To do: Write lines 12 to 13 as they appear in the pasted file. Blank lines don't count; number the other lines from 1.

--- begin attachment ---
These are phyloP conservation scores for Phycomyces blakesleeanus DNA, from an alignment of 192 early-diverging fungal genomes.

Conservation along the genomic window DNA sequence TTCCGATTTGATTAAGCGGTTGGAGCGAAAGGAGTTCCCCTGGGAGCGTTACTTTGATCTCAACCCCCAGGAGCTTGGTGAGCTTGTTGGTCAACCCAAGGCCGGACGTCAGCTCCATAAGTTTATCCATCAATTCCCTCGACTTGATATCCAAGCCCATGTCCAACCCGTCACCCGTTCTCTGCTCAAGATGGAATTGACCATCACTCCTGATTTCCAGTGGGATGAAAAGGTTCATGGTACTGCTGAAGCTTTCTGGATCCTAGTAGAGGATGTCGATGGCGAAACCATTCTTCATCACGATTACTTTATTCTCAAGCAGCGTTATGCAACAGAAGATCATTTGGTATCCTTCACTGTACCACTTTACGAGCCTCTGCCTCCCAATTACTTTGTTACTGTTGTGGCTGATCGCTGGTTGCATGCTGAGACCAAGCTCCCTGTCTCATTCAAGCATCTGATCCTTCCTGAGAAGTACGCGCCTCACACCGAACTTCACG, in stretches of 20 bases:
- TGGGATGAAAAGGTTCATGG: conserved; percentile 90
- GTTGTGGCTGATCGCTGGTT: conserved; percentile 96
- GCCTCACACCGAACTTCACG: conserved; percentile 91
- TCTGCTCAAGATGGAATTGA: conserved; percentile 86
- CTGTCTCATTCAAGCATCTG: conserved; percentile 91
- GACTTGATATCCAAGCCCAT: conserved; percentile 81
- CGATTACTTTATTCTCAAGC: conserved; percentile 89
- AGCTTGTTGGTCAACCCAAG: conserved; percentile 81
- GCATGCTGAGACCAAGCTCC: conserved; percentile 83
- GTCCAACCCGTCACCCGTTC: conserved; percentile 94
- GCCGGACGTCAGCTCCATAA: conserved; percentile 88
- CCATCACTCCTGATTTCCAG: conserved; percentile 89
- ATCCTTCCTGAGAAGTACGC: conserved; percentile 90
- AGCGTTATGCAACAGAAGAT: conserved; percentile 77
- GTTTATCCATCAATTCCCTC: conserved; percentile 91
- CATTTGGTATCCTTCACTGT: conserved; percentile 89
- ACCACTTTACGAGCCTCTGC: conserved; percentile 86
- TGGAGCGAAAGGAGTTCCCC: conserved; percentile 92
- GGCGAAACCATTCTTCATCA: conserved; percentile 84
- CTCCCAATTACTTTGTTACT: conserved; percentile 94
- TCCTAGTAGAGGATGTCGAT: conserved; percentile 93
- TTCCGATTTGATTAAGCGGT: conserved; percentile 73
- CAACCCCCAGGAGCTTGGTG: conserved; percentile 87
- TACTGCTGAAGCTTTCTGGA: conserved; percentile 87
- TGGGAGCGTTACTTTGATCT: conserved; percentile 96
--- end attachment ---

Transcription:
- GTCCAACCCGTCACCCGTTC: conserved; percentile 94
- GCCGGACGTCAGCTCCATAA: conserved; percentile 88